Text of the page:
The New York Times recently ran a very sad, if extreme and unrepresentative, story of student loan debt. There's lots one can say about the article, but two points really jumped out at me.
First, it's a real problem that the Department of Education cannot refuse to lend on the basis of a borrower's unsustainable debt load. The DoE should be allowed to refuse to lend to overleveraged consumers, both as a consumer protection matter and as a protection of the public fisc. There's a problem begging for a bipartisan legislative fix.
Second, by my back of the envelope calculations, the DoE simply cannot collect most of the debt from Ms. Kelly. Let's assume that the only real source of recovery for the DoE is by garnishing Ms. Kelly's income. Her other assets are either legally off-limits to creditors or not valuable enough to go after. As far as I can tell, the maximum garnishment amount will not even cover the interest accruing on the loans. In other words, her loans will negatively amortize even with full-bore collection activity.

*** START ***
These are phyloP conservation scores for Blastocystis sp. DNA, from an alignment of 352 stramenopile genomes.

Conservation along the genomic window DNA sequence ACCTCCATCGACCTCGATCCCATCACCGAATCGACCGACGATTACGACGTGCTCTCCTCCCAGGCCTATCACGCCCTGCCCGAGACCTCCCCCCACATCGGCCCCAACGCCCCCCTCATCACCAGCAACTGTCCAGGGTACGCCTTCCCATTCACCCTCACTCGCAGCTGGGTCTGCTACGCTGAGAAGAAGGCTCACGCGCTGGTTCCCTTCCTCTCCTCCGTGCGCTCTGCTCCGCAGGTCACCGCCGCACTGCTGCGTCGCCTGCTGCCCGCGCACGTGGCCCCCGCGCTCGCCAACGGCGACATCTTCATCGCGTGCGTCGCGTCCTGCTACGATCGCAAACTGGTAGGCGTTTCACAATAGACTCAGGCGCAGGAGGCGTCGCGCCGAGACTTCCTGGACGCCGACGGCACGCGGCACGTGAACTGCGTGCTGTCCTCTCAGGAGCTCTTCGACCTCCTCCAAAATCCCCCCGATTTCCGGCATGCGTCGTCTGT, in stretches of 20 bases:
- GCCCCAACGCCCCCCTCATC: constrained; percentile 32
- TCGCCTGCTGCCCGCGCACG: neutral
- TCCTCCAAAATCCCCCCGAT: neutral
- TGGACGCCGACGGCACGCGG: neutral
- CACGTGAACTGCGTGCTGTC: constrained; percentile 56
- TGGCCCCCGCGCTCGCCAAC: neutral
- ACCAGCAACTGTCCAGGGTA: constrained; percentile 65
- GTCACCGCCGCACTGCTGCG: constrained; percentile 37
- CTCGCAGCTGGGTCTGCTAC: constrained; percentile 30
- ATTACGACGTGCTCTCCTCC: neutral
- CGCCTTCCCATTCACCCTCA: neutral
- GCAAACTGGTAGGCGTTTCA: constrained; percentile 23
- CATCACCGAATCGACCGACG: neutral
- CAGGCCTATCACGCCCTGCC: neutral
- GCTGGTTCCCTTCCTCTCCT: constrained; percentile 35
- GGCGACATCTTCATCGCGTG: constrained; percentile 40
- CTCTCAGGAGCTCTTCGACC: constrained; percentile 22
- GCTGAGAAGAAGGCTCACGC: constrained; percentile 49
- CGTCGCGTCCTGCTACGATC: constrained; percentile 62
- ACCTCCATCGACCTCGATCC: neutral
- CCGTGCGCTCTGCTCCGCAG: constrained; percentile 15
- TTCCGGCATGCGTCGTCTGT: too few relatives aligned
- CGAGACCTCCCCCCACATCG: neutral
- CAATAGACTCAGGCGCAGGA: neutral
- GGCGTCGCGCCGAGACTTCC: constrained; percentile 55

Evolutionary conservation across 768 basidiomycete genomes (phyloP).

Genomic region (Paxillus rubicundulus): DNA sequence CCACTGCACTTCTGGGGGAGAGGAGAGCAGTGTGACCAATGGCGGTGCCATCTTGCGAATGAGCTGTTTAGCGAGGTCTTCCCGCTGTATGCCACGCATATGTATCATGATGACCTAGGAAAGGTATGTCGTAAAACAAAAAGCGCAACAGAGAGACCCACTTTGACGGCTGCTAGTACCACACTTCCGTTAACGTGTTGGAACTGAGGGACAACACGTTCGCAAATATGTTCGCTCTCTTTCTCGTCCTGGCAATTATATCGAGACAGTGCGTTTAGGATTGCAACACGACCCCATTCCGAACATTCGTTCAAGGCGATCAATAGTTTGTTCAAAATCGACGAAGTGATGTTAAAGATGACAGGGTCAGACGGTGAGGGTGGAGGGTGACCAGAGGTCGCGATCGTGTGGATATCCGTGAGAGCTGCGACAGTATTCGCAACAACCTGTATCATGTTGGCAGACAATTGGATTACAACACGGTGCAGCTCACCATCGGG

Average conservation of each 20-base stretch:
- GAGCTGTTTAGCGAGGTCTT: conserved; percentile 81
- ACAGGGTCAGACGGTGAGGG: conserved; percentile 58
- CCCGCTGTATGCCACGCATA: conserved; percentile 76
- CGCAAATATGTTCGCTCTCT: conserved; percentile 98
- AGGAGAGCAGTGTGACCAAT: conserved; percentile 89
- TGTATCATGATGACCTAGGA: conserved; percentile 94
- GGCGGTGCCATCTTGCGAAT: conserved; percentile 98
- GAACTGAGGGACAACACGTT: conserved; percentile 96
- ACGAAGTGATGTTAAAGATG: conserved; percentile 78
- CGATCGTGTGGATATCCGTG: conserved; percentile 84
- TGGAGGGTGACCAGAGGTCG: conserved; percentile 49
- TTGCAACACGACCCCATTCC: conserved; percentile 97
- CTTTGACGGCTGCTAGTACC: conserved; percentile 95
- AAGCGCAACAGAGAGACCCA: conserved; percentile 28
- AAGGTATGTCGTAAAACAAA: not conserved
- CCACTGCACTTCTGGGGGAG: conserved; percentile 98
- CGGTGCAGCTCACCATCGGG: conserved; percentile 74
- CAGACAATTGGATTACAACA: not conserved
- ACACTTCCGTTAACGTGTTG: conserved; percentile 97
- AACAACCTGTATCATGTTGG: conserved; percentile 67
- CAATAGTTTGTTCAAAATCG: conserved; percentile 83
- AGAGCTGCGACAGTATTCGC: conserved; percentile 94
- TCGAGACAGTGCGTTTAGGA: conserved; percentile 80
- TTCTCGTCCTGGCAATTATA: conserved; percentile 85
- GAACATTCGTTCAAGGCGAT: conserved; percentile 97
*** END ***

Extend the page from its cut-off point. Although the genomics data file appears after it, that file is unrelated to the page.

The article didn't report Ms. Kelly's income as a parochial school high school teacher. Let's guess that it's around $50,000 annually and that her annual disposable income is around $39,000. The most DoE can garnish is 15% of disposable income (basically post-tax). That would be $5,850/year. Thus, if Ms. Kelly's $410,000 in debt is accruing interest at much over 1.4% per year, it will continue to grow even while in collection absent voluntary payments. The interest will accrue faster than the garnishment will reduce the debt. If that isn't a sign that something has gone seriously wrong with a lender-borrower relationship, I don't know what is. (It also makes me wonder if there is some sort of unconscionability argument possible here.)